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Mother of Man Impaled by Fence Post: 'He's My Baby'

 Edward James Scott, 48, died after he was impaled by a fence post Sunday night. The post has since been removed. (June 18, 2013)
Edward James Scott, 48, died after he was impaled by a fence post Sunday night. The post has since been removed. (June 18, 2013)
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DNAinfo/Erica Demarest

BURNSIDE — Days after Edward James Scott was fatally impaled on a fence post during a Father’s Day altercation, his mother is still struggling to make sense of what happened.

“He’s been with me all his life,” Catherine Harris, 79, said. “He’s never been out on his own. He’s my baby — I had 11 children — and he’s always stayed with me and taken care of me.”

Scott, a 48-year-old who never married or had kids of his own, died Sunday night after being impaled by a fence post.

According to family and police, Scott had been drinking beer Sunday afternoon. By early evening, he had become loud, and guests at a Father’s Day barbecue next door asked him to quiet down.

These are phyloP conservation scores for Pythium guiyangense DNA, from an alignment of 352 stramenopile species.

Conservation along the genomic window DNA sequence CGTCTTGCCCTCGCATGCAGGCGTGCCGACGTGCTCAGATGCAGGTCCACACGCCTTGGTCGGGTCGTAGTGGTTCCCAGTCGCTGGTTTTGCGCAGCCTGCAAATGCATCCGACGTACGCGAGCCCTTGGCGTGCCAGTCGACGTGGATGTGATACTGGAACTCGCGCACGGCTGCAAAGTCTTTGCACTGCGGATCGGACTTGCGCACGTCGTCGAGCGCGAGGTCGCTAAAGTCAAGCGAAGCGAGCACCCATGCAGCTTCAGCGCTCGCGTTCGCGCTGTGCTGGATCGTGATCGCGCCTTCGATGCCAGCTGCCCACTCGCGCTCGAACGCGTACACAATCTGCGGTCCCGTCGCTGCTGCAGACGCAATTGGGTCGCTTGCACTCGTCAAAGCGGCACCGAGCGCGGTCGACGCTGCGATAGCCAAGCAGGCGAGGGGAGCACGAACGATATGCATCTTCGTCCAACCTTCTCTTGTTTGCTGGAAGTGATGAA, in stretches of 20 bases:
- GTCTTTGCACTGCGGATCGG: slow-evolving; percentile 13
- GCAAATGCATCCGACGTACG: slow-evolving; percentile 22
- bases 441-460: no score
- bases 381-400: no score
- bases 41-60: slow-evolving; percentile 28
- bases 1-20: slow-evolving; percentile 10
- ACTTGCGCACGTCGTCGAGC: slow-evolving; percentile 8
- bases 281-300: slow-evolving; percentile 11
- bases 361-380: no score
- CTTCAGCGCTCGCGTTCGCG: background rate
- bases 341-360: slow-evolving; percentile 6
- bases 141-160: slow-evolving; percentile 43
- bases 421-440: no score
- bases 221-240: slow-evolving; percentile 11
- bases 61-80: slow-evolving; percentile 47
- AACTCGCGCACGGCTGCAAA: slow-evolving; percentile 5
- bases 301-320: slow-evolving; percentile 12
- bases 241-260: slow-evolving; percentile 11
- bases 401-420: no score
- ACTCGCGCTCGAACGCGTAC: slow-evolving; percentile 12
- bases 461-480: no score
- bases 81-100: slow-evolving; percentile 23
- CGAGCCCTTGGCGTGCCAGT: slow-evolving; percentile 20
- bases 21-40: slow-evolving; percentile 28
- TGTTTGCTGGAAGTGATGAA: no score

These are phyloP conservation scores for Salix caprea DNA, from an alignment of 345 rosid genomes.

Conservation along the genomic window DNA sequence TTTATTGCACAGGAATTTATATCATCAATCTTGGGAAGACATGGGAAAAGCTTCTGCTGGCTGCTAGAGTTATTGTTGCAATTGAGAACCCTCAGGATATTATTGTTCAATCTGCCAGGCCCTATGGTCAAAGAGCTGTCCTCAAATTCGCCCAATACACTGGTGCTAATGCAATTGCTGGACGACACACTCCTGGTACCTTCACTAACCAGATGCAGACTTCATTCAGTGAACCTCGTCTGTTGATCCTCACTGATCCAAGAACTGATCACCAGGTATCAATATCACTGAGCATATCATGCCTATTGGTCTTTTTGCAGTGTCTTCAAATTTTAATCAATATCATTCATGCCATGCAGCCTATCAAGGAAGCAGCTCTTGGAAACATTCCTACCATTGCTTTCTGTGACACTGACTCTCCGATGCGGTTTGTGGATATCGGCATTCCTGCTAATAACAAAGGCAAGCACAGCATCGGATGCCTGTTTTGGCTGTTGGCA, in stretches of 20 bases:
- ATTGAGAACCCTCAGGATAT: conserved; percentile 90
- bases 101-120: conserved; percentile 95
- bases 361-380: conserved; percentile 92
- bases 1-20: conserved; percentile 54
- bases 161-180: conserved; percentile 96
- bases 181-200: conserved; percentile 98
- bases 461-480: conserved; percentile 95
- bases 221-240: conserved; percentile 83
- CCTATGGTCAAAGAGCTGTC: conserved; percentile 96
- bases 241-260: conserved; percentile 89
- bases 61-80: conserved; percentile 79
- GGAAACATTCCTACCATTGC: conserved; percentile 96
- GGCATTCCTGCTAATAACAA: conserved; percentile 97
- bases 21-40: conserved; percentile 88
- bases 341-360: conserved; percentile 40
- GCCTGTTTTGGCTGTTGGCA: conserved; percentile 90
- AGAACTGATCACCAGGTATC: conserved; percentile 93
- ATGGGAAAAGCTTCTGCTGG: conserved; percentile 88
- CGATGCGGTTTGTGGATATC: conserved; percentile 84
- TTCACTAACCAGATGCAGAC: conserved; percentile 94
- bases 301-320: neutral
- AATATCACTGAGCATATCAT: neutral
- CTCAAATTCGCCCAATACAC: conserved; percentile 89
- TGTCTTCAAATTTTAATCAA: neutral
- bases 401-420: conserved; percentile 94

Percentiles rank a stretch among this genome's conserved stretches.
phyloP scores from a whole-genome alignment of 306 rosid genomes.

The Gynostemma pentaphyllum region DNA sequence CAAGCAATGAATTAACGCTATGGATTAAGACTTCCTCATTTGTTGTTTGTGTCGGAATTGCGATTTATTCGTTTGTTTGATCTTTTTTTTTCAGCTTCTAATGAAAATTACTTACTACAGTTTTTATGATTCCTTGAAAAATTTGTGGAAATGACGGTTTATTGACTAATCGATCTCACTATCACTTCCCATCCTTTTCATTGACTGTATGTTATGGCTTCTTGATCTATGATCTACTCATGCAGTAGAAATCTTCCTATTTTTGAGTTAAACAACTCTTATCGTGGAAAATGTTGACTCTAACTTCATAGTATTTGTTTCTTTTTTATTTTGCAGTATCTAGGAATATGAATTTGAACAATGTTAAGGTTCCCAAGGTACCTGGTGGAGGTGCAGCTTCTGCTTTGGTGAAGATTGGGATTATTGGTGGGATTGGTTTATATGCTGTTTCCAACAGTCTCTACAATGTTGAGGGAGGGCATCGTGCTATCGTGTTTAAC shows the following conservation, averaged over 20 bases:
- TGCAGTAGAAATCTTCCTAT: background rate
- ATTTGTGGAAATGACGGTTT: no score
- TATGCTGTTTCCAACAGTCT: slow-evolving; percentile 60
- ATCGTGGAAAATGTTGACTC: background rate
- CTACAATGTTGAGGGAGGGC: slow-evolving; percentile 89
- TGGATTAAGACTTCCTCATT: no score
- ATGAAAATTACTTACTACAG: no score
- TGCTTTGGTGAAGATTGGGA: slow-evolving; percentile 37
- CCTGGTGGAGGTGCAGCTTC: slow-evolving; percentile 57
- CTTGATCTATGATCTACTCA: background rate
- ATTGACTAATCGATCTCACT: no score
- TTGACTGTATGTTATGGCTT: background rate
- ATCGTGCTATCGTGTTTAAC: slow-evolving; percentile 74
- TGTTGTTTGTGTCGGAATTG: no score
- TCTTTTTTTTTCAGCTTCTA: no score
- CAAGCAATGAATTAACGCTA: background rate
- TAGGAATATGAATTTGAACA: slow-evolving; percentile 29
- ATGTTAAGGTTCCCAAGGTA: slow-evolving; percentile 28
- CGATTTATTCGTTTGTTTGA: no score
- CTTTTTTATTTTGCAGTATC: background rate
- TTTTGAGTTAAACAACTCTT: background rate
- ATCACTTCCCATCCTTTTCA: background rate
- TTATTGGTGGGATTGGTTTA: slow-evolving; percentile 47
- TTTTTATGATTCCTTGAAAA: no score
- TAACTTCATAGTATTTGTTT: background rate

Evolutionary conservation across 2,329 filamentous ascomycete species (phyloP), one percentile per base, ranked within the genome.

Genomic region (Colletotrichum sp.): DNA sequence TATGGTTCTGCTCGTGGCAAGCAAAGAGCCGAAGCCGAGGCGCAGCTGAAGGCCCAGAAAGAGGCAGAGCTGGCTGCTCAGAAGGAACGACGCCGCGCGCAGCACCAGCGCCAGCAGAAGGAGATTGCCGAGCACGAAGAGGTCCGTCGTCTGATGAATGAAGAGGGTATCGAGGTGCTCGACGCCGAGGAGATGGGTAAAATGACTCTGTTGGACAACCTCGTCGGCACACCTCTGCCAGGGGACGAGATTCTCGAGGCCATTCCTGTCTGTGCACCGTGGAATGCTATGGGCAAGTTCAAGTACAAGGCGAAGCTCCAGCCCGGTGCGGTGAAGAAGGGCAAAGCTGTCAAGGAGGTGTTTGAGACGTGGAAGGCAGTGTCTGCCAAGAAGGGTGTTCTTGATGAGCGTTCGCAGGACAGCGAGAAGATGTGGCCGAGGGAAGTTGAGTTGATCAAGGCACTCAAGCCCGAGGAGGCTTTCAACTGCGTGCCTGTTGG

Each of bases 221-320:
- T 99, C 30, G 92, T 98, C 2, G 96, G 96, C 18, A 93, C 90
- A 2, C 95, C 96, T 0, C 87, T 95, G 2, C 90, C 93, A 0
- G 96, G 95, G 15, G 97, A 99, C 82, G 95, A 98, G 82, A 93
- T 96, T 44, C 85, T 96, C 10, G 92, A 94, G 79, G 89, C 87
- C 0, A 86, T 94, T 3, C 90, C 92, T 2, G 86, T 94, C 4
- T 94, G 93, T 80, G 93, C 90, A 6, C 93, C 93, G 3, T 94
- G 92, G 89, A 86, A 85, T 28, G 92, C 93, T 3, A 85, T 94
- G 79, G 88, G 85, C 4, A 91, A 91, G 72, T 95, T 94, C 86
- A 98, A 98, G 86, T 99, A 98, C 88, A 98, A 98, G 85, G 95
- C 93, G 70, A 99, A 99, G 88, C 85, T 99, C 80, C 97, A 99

A verbal altercation ensued, police said, and Scott began to head home about 8 p.m. While he was standing on the sidewalk in front of his house in the 9100 block of South Greenwood Avenue, someone struck Scott in the head.

Scott tumbled forward, landing face first onto a wrought iron fence. One of the fence posts pierced Scott’s eye, causing fatal blunt force trauma, police said. Scott was pronounced dead at Advocate Christ Medical Center at 8:56 p.m. on Sunday.

“I don’t know what happened,” Harris said. She had gone inside to get some water shortly before her son was attacked. “Next thing I know, he’s laying there. There’s blood on my gate.

“I don’t understand why someone would do something like that,” she continued. “My son was getting ready to come in the house.”

Police have ruled the death a homicide, said Officer Jose Estrada, a police spokesman. No one was in custody early Wednesday.

Neighbors claim the attacker wasn’t a guest at the party; he had just been walking down the street.

Harris said her son was a “beautiful child” who did “everything in the world for me” — cleaning the house, running errands and paying bills. Scott often shoveled snowy sidewalks for neighbors and was quick to lend a hand with household projects.

“He was pretty well liked in the neighborhood because he was quiet,” said one neighbor who didn’t wish to be named. “He kept to himself."

Scott suffered seizures and was “accident-prone,” his mother said.

“But he never wanted me to think that he was disabled and he couldn’t do anything for himself,” Harris said. “He’s the type of person who never thought about his own problems.”

The fence in front of Harris’ home — a well-tended house in Burnside — is missing the post where Scott was killed.

“I have to look at this every day now,” Harris said, noting that she’s talked to her landlord about moving.

“I have to see my son laying there. … I don’t know what would strike you to be so mean that would you do something like that,” she said.